SEARCH

SEARCH BY CITATION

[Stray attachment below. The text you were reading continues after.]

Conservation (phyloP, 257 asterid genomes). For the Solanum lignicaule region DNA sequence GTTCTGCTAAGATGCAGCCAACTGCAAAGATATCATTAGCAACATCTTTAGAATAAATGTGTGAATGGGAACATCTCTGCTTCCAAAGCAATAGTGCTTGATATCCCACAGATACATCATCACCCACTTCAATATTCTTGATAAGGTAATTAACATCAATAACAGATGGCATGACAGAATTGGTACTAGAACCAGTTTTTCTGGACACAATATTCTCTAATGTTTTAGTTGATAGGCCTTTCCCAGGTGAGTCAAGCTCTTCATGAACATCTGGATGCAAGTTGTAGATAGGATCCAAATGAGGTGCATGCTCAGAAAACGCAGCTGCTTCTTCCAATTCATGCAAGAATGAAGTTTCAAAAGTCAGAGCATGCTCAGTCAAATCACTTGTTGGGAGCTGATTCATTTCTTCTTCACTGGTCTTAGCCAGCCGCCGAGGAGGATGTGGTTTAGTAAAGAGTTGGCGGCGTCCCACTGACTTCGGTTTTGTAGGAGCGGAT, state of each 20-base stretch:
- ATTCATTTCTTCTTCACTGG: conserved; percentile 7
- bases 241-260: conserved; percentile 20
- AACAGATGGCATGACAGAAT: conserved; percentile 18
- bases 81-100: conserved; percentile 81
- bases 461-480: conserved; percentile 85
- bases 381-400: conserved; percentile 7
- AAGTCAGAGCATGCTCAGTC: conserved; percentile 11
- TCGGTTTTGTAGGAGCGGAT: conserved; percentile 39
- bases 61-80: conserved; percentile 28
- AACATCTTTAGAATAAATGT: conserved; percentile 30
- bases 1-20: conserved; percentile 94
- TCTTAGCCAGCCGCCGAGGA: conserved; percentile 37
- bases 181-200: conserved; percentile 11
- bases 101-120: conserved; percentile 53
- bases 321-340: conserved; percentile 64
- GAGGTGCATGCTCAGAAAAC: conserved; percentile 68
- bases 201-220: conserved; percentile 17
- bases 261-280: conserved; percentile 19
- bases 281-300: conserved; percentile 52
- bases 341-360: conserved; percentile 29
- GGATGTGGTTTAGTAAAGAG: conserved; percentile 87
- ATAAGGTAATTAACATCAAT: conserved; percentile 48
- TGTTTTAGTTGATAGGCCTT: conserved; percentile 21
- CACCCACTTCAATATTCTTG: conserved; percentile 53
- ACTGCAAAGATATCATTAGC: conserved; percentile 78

This chapter examines elite control of foreign and local craft goods in three protohistoric Visayan polities. Eleventh to sixteenth century archaeological data from the Dumaguete polity in the central Philippines reveal changes in its economy against which to evaluate the tributary, prestige goods, and wealth finance political economy models. Dumaguete's economy exhibits similarities to parts of each model. Within the Visayas, Dumaguete's economy resembled the contemporary Cebu and Tanjay polities in chiefly control of the economy and political valuation of foreign goods. However, Dumaguete's economy differed in scale, types of craft goods produced under elite control, valuation of local craft goods, and possibly in the means for acquiring foreign goods during a period which witnessed an increase in trade within the Southeast Asia-China area. Southeast Asian conceptions of power suggest the political authority of Visayan chiefs derived from their ability to exhibit potency; potency and control over the economy may have thus been in a “circular reciprocal relationship.”